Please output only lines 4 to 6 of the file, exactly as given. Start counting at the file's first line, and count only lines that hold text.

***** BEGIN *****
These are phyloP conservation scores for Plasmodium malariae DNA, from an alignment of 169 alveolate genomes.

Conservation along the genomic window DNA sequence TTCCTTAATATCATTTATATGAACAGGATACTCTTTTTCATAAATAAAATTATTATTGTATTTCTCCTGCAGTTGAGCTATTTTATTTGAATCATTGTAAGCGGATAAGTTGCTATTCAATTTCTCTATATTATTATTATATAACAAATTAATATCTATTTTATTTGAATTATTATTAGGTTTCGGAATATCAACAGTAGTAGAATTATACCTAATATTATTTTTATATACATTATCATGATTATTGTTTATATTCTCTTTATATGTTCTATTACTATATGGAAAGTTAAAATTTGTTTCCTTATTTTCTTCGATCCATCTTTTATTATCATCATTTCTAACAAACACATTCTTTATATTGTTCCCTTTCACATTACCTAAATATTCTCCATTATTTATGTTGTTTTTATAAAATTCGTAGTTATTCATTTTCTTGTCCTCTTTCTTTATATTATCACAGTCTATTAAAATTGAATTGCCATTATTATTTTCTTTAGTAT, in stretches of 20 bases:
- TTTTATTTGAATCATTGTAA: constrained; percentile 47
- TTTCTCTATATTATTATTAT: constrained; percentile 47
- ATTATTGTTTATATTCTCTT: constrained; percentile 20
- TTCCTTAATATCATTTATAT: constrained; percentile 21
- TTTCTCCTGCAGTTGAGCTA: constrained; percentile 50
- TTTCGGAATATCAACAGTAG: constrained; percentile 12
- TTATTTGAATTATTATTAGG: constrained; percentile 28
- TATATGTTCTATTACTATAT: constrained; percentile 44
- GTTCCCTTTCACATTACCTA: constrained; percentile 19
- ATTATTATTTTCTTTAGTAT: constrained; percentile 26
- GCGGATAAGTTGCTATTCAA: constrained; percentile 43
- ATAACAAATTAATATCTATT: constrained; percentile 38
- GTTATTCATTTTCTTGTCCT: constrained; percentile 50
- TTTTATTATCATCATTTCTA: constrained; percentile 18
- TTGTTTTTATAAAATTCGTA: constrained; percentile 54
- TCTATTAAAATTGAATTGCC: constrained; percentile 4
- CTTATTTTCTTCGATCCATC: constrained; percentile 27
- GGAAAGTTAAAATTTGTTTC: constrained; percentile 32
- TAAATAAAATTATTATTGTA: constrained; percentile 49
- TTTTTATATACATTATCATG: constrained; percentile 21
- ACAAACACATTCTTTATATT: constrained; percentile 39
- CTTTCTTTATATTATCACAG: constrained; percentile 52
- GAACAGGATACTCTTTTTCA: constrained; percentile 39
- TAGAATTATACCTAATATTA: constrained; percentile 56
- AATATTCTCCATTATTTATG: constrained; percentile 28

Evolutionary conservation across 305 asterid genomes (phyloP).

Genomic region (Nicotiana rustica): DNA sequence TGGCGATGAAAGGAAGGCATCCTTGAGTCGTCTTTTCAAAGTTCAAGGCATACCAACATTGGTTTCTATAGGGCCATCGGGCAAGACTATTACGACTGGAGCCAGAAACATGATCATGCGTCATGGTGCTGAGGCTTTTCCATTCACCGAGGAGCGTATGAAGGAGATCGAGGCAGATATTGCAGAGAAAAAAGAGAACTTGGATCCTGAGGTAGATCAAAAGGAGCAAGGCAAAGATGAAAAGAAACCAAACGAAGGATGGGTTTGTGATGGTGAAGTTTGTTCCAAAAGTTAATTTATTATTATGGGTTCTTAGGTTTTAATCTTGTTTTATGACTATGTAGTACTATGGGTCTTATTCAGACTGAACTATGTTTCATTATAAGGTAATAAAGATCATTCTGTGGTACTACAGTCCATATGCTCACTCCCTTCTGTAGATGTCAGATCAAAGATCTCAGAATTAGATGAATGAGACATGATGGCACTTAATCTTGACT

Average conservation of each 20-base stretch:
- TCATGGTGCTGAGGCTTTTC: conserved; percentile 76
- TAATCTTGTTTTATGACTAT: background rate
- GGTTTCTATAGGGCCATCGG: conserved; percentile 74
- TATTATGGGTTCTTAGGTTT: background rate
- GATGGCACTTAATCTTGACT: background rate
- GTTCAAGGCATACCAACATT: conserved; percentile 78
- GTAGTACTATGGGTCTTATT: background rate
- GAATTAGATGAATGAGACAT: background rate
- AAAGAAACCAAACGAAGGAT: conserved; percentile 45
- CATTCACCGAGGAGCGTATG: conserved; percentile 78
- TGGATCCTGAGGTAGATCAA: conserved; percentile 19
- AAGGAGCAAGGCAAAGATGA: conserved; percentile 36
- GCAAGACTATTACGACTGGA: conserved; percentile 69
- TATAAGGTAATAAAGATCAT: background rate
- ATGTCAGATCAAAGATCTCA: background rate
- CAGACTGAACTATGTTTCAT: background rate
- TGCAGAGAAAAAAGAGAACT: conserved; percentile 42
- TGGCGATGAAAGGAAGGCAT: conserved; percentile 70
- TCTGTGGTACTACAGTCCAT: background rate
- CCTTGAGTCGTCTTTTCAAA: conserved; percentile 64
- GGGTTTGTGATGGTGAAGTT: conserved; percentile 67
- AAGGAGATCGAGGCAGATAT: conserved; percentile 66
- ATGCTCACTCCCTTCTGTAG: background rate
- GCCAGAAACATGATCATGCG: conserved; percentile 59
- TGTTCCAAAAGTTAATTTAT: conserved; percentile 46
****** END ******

- TTTCTCTATATTATTATTAT: constrained; percentile 47
- ATTATTGTTTATATTCTCTT: constrained; percentile 20
- TTCCTTAATATCATTTATAT: constrained; percentile 21